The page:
The Ellwood pattern featured a similar, but far plainer, comb. Its purpose was also to provide cooling to the wearer’s head. Instead of metal, the helmets were made of much lighter materials. As noted in C. P. Mills’ book, The Pith Helmet: Jaunty Hat (Military Orphan Press, 2013, page 86), Ellwood’s helmet construction consisted of “two felt shells glued together where crown joined brim, these hats had 35 eyelets inserted through a felt inner skin, air ventilation holes.”
However the helmet was rather large — larger than the subsequent sun/pith helmets to come. But it must be remembered, the cavalry helmets of the era often seemed “oversized,” but this was still in an era where many nations opted for tall shakos to make the soldiers appear taller. The size didn’t seem to be a problem, and the design was apparently welcomed by many. In 1868 lecture to the Royal United Services Institute, a Captain Arthur noted:
The head-dress that would seem to be best suited for our service, and regarded by it with most favour, so far as I can make out, is a light and well-ventilated helmet-shaped hat, made either of cork or felt, as may be thought best, such, in fact, as used in India so much by civilians and officers of irregular cavalry regiments, and which affords an excellent shape or the eyes and protection to the nape of the neck and head generally.
The price and life of the helmets was also addressed:
Messrs. Ellwood assured me that the price of these helmets for the use of soldiers, would only be about 7s. (shillings) to 10s., and that they could make them so as to last for four or five years. The cost of the present shako, it is true, is only 4s. 7 1/4d., but then it only lasts two years, so that, assuming Messrs. Ellwood’s estimate of the durability of their helmets to be correct, this would make the actual cost about equal.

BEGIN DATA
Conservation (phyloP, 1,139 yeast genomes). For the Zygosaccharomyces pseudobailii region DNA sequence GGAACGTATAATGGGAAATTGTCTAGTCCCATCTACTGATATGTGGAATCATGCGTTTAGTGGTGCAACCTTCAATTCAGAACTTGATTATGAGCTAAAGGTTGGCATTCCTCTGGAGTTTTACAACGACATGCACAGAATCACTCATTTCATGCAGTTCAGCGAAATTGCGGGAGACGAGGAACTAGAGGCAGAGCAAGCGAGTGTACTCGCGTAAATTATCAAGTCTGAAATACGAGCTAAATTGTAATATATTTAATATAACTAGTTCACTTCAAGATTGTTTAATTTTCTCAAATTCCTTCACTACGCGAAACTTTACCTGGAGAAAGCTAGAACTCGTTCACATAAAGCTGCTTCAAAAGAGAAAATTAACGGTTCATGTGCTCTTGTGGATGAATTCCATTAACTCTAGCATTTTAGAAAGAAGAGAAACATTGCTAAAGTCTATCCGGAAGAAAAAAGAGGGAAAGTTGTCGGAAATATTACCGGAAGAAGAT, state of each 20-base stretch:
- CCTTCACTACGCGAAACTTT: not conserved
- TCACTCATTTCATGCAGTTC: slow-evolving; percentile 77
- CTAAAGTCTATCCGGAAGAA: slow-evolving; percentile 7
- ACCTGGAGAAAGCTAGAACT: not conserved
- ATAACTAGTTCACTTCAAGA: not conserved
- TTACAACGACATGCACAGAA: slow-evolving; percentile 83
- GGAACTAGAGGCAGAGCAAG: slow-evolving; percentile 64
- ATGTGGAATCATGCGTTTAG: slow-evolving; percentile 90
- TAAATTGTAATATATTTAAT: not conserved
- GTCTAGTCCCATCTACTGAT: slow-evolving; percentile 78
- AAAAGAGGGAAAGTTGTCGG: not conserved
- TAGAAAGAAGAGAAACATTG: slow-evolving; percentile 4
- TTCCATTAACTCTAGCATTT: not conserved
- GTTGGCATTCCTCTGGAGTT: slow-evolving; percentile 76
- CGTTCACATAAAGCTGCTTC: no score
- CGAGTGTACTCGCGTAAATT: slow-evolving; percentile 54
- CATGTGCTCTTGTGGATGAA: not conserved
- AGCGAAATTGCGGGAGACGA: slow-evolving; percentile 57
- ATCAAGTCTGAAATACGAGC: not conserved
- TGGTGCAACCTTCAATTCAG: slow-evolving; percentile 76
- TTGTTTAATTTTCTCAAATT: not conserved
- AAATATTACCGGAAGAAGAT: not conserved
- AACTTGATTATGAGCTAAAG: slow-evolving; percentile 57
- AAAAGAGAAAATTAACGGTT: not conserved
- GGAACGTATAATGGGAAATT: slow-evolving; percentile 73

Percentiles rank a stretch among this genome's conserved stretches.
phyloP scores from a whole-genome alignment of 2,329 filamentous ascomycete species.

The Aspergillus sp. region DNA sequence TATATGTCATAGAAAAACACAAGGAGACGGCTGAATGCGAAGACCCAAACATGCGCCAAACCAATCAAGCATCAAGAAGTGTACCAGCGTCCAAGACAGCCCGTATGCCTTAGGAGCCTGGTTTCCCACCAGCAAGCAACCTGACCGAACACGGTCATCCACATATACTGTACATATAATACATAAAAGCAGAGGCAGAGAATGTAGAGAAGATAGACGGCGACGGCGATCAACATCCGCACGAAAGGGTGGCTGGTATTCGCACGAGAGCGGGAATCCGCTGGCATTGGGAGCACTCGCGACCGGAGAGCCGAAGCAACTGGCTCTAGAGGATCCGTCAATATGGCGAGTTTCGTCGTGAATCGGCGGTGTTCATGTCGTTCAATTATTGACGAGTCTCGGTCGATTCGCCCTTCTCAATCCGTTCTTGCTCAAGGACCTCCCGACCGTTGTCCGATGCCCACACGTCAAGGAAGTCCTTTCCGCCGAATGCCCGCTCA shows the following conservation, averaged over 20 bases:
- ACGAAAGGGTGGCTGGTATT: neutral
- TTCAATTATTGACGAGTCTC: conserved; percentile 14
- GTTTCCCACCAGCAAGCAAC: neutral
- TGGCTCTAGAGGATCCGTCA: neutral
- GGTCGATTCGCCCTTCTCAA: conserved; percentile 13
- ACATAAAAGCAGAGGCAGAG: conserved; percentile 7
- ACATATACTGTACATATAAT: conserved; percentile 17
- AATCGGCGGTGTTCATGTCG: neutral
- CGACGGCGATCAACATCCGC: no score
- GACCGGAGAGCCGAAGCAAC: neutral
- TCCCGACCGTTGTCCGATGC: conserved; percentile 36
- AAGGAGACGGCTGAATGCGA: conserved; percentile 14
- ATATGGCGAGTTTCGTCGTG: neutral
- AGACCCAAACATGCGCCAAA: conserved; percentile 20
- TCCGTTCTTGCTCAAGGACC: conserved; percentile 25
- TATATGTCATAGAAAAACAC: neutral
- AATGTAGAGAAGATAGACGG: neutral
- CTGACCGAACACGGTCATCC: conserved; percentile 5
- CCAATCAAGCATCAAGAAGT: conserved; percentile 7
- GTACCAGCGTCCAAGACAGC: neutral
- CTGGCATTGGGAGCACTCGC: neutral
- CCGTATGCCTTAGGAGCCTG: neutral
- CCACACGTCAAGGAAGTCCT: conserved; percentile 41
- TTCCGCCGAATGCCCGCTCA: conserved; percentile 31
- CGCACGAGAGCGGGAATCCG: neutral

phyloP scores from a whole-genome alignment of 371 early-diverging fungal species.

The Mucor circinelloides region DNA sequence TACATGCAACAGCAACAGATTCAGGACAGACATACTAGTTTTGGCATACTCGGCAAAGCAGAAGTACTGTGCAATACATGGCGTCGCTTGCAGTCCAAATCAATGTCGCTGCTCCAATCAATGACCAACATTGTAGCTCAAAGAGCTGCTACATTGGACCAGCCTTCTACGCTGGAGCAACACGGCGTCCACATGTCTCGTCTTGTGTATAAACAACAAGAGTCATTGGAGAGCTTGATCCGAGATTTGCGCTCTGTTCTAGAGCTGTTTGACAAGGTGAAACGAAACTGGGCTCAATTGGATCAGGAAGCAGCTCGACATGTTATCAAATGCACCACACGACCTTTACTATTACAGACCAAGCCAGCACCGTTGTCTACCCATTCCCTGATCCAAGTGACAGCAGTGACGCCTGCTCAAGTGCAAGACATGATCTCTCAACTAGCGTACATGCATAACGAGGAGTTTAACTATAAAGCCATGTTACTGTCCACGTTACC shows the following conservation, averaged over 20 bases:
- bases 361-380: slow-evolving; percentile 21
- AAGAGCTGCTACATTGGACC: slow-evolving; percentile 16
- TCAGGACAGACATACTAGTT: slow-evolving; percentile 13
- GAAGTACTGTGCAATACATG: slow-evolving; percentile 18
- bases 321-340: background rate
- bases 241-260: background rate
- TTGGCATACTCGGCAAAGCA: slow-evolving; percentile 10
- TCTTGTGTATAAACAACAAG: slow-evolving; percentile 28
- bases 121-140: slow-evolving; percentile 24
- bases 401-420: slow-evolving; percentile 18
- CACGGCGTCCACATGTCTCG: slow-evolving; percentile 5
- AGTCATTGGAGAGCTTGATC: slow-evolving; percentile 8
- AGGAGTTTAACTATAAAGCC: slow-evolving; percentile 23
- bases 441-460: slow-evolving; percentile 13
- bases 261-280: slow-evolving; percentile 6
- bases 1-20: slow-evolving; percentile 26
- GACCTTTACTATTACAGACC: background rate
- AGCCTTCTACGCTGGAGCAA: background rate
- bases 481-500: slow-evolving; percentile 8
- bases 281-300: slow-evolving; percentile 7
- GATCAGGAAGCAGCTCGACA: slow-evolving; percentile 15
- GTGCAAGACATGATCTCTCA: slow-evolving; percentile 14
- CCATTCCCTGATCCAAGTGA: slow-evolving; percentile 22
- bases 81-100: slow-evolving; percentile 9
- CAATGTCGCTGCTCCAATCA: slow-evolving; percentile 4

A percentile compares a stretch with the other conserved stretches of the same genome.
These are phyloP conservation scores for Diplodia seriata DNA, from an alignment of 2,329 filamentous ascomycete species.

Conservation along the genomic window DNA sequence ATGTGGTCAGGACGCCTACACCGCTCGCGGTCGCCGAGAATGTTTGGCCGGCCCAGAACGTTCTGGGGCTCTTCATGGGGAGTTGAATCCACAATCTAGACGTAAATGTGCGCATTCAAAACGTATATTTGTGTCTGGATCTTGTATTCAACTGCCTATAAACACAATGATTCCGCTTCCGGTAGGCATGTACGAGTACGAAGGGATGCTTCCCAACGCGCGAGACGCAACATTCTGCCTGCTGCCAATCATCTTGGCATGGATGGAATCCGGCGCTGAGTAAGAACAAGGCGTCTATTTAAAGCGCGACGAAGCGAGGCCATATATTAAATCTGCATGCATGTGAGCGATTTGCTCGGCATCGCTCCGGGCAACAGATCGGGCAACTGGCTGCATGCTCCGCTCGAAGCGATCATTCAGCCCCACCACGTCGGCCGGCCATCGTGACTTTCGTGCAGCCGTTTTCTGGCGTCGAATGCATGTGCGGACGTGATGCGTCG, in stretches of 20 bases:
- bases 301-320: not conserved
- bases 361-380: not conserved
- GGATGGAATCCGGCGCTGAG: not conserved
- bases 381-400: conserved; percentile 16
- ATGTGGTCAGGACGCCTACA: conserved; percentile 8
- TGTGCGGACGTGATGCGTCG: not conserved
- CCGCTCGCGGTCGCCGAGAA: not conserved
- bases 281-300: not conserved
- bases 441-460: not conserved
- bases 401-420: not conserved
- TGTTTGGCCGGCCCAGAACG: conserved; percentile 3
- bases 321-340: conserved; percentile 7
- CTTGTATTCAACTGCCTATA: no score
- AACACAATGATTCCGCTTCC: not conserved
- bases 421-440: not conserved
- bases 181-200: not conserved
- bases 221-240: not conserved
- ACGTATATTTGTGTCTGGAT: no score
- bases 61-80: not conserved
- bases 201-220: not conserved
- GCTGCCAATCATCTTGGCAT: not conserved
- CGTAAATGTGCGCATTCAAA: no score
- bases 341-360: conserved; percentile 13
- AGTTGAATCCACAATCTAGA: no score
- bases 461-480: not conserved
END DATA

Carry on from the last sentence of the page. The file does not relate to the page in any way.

Captain Arthur also concluded that the helmets could actually save lives — as heatstroke was a serious issue at the time. It was suggested that one in 100 men could have their lives saved simply from wearing the helmet instead of the leather shakos. Interestingly, this lecture put a value on a soldier’s life of approximately 100 pounds — that being the cost it took to send a man from Europe to India at the time! By comparison a helmet costing just 10 shillings must have seemed like a true bargain.
In addition, the lecture noted that the helmets were in fact already being widely adopted in India post mutiny:
Helmets of the kind here referred to have been patented for many years by Messrs. Ellwood and Sons, under the name of “air chamber helmets,” and are supplied by them in large numbers to officers of the Indian Army.
What is also unique about this lecture is that Captain Arthur also noted that the helmets could be considered, “sabre-proof,” suggesting that these would provide protection in combat as well as from the sun. It is not clear, however, if this opinion came from the Romanesque comb — a feature that would be seen in steel helmet design for a similar purpose.
Widespread Adoption of the Air Tube